Amid international pressure, Sri Lanka considers transparency on spending tax money

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ECONOMYNEXT – Sri Lanka government is considering compiling a monthly report on who the money collected from taxpayers is spent, Cabinet Spokesman Bandula Gunawardena said, in a move to ensure transparency amid international pressure to enact tough anti-corruption laws. 

Many multilateral lending agencies including International Monetary Fund and the World Bank have urged Sri Lanka to enact tough anti-corruption laws and ensure transparency on the public funds and borrowing, government officials have said. 

Corruption and lack of transparency have become key issues in every level of the government and people are forced to bear the cost of such corruption eventually. 

“We hope to tell the Ministry to provide us a report monthly on how the tax income was utilized,” Gunawardena told reporters at the weekly Cabinet briefing on Tuesday (24).

“And that report will be issued to the media. We all work on public taxes. The treasury has the public money, not individuals’ money.”

 Successive Sri Lankan governments have been stubborn to eliminate corruption as such moves also hit key crony capitalists who fund politicians and political parties, government sources say.
 The IMF in September last year after reaching staff level agreement with Sri Lanka said one of the key elements in its programme is “reducing corruption vulnerabilities through improving fiscal transparency and public financial management, introducing a stronger anti-corruption legal framework, and conducting an in-depth governance diagnostic, supported by IMF technical assistance.”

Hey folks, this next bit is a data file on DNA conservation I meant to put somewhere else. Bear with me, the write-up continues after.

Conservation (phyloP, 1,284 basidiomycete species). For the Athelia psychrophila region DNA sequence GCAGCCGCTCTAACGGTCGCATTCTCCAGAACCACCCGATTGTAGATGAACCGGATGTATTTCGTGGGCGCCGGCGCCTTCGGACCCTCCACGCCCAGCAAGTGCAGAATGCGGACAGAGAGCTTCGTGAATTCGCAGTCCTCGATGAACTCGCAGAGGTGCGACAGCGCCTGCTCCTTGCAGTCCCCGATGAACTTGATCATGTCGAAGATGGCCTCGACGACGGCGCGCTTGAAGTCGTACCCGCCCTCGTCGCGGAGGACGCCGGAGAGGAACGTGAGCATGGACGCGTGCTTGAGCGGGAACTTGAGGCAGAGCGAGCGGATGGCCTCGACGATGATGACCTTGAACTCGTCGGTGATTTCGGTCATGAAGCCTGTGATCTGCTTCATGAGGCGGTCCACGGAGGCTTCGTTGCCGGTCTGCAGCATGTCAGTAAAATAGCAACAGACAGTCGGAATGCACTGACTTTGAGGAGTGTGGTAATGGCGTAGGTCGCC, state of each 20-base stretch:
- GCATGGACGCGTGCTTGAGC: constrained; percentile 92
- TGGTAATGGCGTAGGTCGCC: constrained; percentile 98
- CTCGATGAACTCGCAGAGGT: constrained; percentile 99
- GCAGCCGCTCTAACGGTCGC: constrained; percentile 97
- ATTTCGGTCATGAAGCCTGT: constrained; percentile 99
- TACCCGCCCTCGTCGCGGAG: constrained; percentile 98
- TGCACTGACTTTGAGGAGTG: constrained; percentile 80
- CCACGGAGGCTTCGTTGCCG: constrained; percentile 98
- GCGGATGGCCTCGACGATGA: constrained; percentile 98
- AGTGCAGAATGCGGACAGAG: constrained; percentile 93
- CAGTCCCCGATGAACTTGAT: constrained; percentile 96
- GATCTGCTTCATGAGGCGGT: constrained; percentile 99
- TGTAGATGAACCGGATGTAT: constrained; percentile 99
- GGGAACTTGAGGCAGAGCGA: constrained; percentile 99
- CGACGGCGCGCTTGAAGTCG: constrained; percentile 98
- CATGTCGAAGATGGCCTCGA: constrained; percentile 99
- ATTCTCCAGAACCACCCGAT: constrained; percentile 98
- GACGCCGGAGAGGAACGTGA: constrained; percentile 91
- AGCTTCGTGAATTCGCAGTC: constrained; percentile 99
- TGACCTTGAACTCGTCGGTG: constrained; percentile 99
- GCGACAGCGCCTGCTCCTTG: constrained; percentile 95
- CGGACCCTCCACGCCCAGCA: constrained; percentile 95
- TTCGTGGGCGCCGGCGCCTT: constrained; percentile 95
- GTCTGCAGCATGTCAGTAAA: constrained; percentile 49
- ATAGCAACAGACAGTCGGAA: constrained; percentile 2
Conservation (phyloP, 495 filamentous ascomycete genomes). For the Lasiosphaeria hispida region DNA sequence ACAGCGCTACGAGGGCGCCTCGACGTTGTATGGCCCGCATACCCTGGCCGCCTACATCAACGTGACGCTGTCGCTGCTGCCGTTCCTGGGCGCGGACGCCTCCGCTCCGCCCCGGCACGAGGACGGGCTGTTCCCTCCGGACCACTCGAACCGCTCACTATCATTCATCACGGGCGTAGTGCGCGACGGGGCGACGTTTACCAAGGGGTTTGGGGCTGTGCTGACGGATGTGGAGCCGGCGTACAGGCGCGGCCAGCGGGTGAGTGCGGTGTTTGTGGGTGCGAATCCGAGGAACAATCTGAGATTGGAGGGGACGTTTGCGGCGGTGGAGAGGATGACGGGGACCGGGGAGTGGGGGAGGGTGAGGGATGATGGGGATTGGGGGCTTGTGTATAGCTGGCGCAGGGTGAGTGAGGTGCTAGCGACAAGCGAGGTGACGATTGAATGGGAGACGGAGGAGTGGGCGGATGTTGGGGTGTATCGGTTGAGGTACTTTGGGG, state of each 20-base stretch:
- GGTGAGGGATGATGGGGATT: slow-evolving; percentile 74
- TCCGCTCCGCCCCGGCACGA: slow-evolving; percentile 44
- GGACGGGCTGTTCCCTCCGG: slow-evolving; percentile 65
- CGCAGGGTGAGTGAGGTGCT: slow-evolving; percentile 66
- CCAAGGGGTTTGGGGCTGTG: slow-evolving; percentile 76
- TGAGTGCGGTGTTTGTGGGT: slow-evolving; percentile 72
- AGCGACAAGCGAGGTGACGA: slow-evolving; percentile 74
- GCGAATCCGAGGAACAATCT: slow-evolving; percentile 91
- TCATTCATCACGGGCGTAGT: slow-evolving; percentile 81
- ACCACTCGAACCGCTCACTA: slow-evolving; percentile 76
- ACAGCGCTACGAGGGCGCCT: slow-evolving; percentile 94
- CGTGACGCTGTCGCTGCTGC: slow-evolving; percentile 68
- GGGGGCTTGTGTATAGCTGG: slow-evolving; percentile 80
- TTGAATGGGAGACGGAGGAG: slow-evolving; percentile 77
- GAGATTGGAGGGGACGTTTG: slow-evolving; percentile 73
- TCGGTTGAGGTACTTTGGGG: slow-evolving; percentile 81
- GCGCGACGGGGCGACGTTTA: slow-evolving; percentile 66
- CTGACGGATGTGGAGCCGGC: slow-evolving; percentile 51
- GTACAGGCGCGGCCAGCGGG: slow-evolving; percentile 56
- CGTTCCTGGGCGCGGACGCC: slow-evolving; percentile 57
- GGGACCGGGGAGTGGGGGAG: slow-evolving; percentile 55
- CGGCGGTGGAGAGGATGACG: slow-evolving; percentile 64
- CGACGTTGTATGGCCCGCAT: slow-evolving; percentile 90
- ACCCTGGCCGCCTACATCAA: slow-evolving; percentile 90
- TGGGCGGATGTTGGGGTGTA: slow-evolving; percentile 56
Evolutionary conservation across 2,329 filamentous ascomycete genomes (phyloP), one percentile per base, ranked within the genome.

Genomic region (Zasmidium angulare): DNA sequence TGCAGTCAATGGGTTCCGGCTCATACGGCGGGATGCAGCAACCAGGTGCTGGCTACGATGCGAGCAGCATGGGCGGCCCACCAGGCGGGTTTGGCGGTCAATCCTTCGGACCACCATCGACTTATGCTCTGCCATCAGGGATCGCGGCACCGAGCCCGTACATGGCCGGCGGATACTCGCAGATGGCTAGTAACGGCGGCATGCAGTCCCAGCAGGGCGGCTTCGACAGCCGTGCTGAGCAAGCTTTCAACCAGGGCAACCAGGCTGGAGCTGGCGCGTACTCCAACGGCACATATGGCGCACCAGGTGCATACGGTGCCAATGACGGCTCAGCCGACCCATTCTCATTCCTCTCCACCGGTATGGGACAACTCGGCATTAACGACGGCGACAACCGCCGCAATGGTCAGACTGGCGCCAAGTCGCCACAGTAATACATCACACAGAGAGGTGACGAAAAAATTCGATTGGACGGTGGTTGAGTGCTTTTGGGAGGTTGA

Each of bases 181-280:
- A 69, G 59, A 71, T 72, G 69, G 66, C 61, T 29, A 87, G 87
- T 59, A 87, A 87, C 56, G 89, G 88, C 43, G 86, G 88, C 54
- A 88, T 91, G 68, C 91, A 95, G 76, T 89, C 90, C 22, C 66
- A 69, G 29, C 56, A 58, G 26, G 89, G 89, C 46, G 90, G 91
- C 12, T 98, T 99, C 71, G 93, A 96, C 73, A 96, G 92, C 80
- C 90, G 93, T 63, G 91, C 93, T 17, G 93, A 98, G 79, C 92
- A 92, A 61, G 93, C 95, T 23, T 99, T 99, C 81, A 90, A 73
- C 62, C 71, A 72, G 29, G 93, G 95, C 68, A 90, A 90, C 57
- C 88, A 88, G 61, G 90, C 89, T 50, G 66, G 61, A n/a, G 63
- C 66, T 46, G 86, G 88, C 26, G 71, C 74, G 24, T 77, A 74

Sri Lanka has been in discussion with the IMF for a $2.9 billion Extended Fund Facility (EFF) since mid last year, but the global lender’s board has been waiting for the final agreement of debt restructuring for the loan programme approval.
 “The new EFF arrangement will support Sri Lanka’s program to restore macroeconomic stability and debt sustainability, while safeguarding financial stability, reducing corruption vulnerabilities and unlocking Sri Lanka’s growth potential,” the IMF said in its September 1 statement. (Colombo/Jan24/2023)

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Disclaimer: Amid international pressure, Sri Lanka considers transparency on spending tax money - Views expressed by writers in this section are their own and do not necessarily reflect point-of-view

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